Child Labor

19th Century Britain By: Summer Warren

Jobs Children Did In Factories

There were different jobs for different sized, and aged children. Most of the children that were hired were young because they could be paid less.

These are some of the jobs that a child may have had to do:

  • The smaller children had to climb underneath the machines to either clean or to fix damaged or broken machines. These children were called the scavengers.
  • Another job was to bend over and pick up the loose cotton that had fallen to the floor. It was supposedly the easiest task but after hours upon hours of bending over it gave many children back problems, the factory owners didn't allow anyone to sit and that it was strictly forbidden to rest.
  • Some children had to work on the machines making sure that the thread was correct and fixing it when it snapped and broke these children were watching the thread get weaved.
  • One other job that they had to do was weaving which also consisted of watching and making sure that the thread was going to the correct places. if it was not they then had to reach over the still working machine and fix it.

Hours, Food, and Working Conditions

To make the most profits, factory owners would do as little for children as possible. They would make them work for long hours and not worry about the health and well being of the children that were working for them.

  • In extreme cases children would have to work for around 19 hours but it was more common to see children work for about 10 to 14 hours with one break for the whole day which lasted about an hour.
  • Due to the large and heavy machinery that children worked on, under or around having injuries and being killed on the job were not uncommon;
  • Children had very little time to eat and the food that they ate wasn't very good. They often ate oatcake, potato pie, and boiled bacon and were lacking nutrition due to this and the fact that their families were very poor.
  • The air in the factories was very hot with a temperature of around 80 degrees F. This along with the loud machinery caused long-term problems with the children's health.

Accidents that often happened

Because there were large and dangerous machines that ran throughout the factory that were barely turned off having accidents wasn't a rare thing and it actually happened quite often.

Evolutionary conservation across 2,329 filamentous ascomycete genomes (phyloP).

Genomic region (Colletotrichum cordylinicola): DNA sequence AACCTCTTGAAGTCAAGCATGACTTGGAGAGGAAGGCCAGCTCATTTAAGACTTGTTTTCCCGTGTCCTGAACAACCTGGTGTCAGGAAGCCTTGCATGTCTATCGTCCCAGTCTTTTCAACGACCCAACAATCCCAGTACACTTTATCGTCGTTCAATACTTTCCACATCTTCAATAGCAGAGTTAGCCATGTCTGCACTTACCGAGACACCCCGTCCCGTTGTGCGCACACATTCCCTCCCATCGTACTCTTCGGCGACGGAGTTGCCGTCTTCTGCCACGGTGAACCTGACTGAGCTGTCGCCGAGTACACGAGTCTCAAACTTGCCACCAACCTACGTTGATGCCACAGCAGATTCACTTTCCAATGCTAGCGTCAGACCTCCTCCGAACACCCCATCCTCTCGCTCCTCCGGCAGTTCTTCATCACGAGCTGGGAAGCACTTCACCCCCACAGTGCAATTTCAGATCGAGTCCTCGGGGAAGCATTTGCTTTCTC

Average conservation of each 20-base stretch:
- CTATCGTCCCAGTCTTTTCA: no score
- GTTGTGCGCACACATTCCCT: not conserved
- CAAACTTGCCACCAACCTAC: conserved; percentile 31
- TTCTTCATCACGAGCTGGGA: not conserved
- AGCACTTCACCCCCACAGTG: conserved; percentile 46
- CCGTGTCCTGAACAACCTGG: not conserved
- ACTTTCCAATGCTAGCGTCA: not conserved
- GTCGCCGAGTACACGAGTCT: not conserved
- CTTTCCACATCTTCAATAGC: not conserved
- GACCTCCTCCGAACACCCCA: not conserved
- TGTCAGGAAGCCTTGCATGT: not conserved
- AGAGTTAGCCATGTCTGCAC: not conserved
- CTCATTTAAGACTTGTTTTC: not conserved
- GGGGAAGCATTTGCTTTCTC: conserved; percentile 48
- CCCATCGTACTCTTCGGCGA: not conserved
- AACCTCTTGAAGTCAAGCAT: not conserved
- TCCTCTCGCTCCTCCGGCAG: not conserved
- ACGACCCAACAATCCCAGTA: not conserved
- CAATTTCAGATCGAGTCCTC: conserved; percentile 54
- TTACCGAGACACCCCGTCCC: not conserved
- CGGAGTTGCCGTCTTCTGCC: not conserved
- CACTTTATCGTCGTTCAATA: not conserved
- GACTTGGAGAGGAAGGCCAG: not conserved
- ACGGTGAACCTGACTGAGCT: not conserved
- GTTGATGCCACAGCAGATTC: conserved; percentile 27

• Most of the injuries that happened were cased by hands and arms getting stuck in the machine. Sometimes just the muscles and the skin is taken off but in worse cases a whole finger is taken.
  • Apart from having exterior injuries there were also internal injuries which include hearing loss due to the loud machines and trouble breathing and seeing due to the dust and cotton in the air.
  • Although not as common as some of the other injuries being pulled up into the machine and getting crushed or pulled apart happened more so than some would think.
  • Due to the temperature and humidity problems many children got sick and passed out or they passed out due to dehydration which may have led to their death or may have led them to fall into the machines and get killed or badly injured.

Punishments children faced

Although factory owners made a lot of money off of children workers they didn't want the children to slow down or to take breaks because if they did the owners wouldn't be getting a maximum profit.

  • If a child starts to slow down they would usually be hit with a strap but if they were working slower because they were drowsy either their legs or sometimes their heads would be dunked into the water cistern.
  • Children were punished because they were late to work or because they were late on turning in any product that they had to turn in whether it be one or ten minutes.
  • If children tried to talk to help or communicate in some way to another child with his or her work both of the children would be beaten.
  • If any child was suspected of thinking of running away there would be shackles put onto their ankles and they were forced to wear them everywhere including on the way to and from work and whenever they slept.

Efforts to improve/stop child labor

People didn't notice how bad child labor actually was, the owners made it out to be a safe and simple thing and if they ever had anyone from the news or a visitor at the factory they would act like none of the beatings happened.

  • The first step to improving child labor was the Cotton Factories Regulation Act passed in 1819 by parliament, this limited the amount of time that a child could work based on their age and also said that every child had to go to school for at least 2 hours. Children of the ages 9 to 13 could only work for 8 hours. 14 to 18 years worked no more than 12 and children under the age of 9 could not work at all.
  • In 1836 the early trade unions propose a state minimum age law which recommended that all states have a minimum age for working in factories.
  • One of the most debated issues related to the decline in child labor is that jobs were being withheld from adults since it was cheaper to pay children and it was very hard for any adults to get jobs.
  • The Great Depression was a big help in improving child labor because it was during this time that many people's mind sets changed and were realizing that child labor was wrong. Having jobs become more sparse meant that people would want more educated people working for them which, in turn, cause the number of years that a child should go to school to increase.